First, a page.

This tool is too cool. I wish I had thought of it. The small plate is also the right width to knock the replacement races back into position (after starting them in the tube with the larger plate). I’m not entirely clear on why the central section has a two-piece drive instead of just extending one longer bolt through the small plate all the way to the cage top (say two nuts locked together at the end). But again, this tool works! I was so glad to see the seals on my bench after they resisted my pry efforts. Take that you nasty seals, bwah ha, ha, ha, haaa!

I started cleaning the rear rim. I used Simple Green and a brass brush. This looks better but there are still many small pits that are black. I switched to a Scotchbrite pad and that improved things again. But I still have too many pits. I’m thinking I may need to try metal polish.

Along these lines I also started playing with some of the cast aluminum pieces. I tried some steam cleaning and Simple Green but these didn’t touch the corrosion finish. Did get some grease off though. I bought some Eagle One Etching Mag Wheel Cleaner to try but I’m afraid of it. No, seriously. This cocktail says it has phosphoric and hydrofluoric (HF) acid in it. The last time I played with HF acid mixture was about twenty years ago, mixed with nitric acid, I was wearing a Tyvek hazmat bunny suit and full respirator and the acid was raining down on me after exploding out of a barrel. We evacuated a few city blocks that day. Geez, sometimes I’m really happy not to be a junior engineer on a hazmat team anymore. Anyway, I am amazed they sell this sort of cocktail at Pepboys because HF acid is one of those uber-nasty acids that is only neutralized in the body by calcium…. which is only found in your bones. If it isn’t mixed with other acids you might not notice the burning hole. Okay, so Eagle One’s concentration is probably not that high but I’m still afraid of the bottle.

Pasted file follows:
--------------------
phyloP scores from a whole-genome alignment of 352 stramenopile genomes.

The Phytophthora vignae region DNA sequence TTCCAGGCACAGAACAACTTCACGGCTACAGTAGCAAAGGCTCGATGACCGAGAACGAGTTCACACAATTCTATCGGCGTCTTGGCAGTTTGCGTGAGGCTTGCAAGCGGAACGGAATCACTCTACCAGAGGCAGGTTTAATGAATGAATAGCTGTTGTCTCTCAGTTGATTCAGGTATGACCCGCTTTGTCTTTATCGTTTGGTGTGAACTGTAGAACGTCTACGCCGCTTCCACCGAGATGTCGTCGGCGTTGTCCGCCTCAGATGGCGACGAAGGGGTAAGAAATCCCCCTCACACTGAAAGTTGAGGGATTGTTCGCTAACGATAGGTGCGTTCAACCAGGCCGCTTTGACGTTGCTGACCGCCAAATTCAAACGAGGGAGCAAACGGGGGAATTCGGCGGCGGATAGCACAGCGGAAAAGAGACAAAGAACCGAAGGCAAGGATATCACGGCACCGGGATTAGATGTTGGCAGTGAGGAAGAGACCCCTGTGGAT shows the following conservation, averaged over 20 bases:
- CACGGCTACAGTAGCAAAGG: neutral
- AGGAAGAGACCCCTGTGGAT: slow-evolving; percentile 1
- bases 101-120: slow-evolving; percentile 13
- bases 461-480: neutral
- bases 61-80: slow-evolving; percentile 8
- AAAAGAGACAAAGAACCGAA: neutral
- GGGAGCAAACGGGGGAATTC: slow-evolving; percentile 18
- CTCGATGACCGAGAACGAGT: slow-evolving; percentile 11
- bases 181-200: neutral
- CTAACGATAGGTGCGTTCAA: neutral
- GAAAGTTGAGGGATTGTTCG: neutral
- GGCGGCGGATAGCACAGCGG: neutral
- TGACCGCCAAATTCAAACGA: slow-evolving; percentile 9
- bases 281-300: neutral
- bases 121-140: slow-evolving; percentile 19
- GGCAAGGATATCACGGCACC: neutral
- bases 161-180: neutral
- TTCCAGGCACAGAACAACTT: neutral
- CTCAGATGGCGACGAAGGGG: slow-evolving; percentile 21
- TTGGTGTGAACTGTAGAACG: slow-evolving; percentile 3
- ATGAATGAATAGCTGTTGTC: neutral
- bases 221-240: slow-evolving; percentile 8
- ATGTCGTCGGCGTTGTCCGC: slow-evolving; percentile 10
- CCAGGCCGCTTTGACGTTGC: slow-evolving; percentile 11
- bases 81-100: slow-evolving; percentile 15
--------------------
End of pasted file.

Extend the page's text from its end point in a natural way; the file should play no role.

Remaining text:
I also got the front wheel de-spoked today. For some unknown reason the spokes were considerably more frozen-stuck on the front than they were on the rear. I don’t recall if I mentioned it but the spoke nipples seem to be 5.4 mm (I have a real spoke wrench and, after breaking free, a 5.6 mm head works easier)… until you deform them. So what would someone like me do? Whip out a Dremel cut-off tool of course! Well, I actually had a hacksaw in hand before that thought hit me. Here’s the thing though. Some of those spokes are under tremendous strain. When I cut through them there’d be a gun-shot bang and the spoke head would shoot across the room while the spoke length would, often, shoot completely out the opposite direction. A couple of times I had to check myself, expecting to see a spoke head sticking out of me somewhere. Bad ju-ju. I did that to as few spokes as I could and worked the rest off.

While that does sound really stupid I did try to otherwise grab the stuck nipples to rotate them. The problem is the nipples are soft so they deform badly and shred under higher grip pressure. Naturally, once the hub got a little loose I had to grip each spoke with a Vice-Grip to prevent it from turning as I worked the nipple. Somehow the Vice-Grip bit me when I took it off one spoke.

1863-thumb-blister.jpg

Now I know you guys think this is a mighty small wound to mention but the moment I got pinched I said some words that people who know me don’t think I know. Oh, I know those words but I save them for occasions like this. Maybe I learned them watching my dad bust a few knuckles. Now the neighbor’s children know these words too.

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2 Comments »

  1. I’m afraid the bolt with the nylock nut is assembled backwards. The hardened bolt head should be in contact with the 6 screw heads not the soft nylock nut. Take another look at the drawing in the instruction sheet. “The part that didn’t make sense was assembling a nylock nut onto a short bolt and then “caging” it between the six screws and the metal plate.”

    Comment by anonymous — August 29, 2007 @ 12:30 am

  2. This post is great. thank you for sharing these helpful infos. I appreciate your work man

    Comment by aflam maroc — January 14, 2011 @ 3:39 pm